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Car: Ford Fairlane Crown Victoria Skyliner
What makes it special: Ford’s 1954 Crestline Skyliner was replaced in 1955 by the Fairlane Crown Victoria Skyliner, based on the new 1955 Ford design. It shared the flashy chrome “basket handle” which stretched the B-pillar across the roof of the 1955 Crown Victoria model but added a smoked acrylic glass window over the front seat area. It was a interpretation of a horse-drawn carriage bodystyle, called a “Victoria”.
What made it famous: The 1955-1956 Ford Fairlane Crown Victoria came in two versions, with the bubbletop over the driver’s compartment, or with an all-steel roof. Ford built 1999 Crown Victorias with transparent roof for 1955. The engine of the 1955 Ford Fairlane Crown Victoria was the second-year version of Ford’s “Y-Block” overhead-valve V8. Its displacement was raised to 272 cid, enough to be a few cubes larger than Chevy’s new 265 V8. It touted high-efficiency “Turbo-Wedge Combustion Chambers” and new 18-millimeter spark plugs, which resisted build-up of deposits and sealed better due to tapered seat construction. For 1955, Ford called its 3-speed automatic “Speed-Trigger Fordomatic Drive” because it featured a new automatic low gear for extra-fast starts or quicker, safer passing at low speed.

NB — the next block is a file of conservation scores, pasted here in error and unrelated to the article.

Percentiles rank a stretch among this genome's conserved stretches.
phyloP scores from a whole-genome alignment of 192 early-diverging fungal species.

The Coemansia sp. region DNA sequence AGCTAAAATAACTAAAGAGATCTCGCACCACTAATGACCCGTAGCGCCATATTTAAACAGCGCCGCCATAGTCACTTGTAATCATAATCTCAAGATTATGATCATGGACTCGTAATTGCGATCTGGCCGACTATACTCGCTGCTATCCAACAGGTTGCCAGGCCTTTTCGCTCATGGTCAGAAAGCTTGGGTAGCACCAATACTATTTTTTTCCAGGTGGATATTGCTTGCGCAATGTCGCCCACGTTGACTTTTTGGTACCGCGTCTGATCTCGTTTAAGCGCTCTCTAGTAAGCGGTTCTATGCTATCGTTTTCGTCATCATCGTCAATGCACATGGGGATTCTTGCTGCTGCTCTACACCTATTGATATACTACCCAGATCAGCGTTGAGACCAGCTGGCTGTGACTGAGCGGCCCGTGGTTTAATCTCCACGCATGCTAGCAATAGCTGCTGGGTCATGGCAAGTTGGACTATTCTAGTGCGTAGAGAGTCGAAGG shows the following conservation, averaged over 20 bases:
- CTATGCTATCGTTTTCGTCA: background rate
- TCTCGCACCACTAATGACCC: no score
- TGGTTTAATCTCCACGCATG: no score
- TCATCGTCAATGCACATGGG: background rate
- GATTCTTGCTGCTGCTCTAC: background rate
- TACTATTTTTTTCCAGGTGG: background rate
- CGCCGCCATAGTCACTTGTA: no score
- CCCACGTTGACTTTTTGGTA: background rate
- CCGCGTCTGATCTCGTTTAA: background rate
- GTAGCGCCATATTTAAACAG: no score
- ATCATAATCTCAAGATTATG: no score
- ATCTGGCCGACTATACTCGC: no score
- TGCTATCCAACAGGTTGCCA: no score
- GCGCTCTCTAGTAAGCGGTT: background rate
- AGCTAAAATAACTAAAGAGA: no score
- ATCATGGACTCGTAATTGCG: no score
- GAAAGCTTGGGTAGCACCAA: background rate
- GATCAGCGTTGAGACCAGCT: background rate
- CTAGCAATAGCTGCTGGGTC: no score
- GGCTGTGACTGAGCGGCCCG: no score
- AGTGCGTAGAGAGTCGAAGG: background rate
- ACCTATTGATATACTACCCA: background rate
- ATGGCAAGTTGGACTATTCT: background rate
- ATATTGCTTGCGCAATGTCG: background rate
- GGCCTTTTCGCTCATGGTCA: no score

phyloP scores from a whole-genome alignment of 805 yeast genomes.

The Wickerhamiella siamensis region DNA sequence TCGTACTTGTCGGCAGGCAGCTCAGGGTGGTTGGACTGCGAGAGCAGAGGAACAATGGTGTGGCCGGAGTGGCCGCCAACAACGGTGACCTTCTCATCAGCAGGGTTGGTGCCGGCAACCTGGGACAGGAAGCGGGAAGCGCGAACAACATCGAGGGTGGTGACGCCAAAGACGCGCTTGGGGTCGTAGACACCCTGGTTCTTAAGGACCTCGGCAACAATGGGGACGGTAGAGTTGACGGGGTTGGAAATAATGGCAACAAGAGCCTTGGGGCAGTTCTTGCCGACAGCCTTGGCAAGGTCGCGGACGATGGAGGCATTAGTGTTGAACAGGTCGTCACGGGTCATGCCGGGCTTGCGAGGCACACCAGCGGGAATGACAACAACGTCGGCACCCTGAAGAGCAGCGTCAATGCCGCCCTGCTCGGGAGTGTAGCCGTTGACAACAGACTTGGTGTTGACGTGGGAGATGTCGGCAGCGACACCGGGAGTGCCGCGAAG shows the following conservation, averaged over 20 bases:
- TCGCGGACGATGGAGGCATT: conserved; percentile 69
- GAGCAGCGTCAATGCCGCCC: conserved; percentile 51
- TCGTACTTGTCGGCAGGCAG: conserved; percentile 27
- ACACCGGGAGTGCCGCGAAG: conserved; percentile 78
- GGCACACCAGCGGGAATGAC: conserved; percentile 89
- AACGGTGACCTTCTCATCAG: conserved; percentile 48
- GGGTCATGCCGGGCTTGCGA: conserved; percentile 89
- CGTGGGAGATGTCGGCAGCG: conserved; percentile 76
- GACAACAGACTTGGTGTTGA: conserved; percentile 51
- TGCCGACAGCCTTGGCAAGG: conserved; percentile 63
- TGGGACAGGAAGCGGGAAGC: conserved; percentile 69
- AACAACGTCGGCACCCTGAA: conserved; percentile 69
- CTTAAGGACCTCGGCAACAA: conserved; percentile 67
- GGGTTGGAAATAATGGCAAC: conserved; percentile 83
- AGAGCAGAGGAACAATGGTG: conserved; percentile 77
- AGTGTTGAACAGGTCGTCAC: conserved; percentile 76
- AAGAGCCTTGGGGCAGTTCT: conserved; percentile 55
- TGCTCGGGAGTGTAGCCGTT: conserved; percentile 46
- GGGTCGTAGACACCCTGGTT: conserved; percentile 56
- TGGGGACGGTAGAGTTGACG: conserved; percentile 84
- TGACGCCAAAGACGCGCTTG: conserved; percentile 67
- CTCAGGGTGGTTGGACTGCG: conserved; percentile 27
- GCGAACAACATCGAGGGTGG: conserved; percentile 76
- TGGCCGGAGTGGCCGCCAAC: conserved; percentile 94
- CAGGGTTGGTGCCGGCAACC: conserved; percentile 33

Why I would want one: As much as the whole glass top was a catastrophic failure, it’s still a piece of automotive design history, plus…I just love everything Fairlane.
Fun fact: Commonly referred to as the “Glasstop Vicky,” this model lasted just two years, with sales slipping sharply as customers realized the trouble of keeping the car cool. An optional snap-in sunshade or air conditioning system were desirable.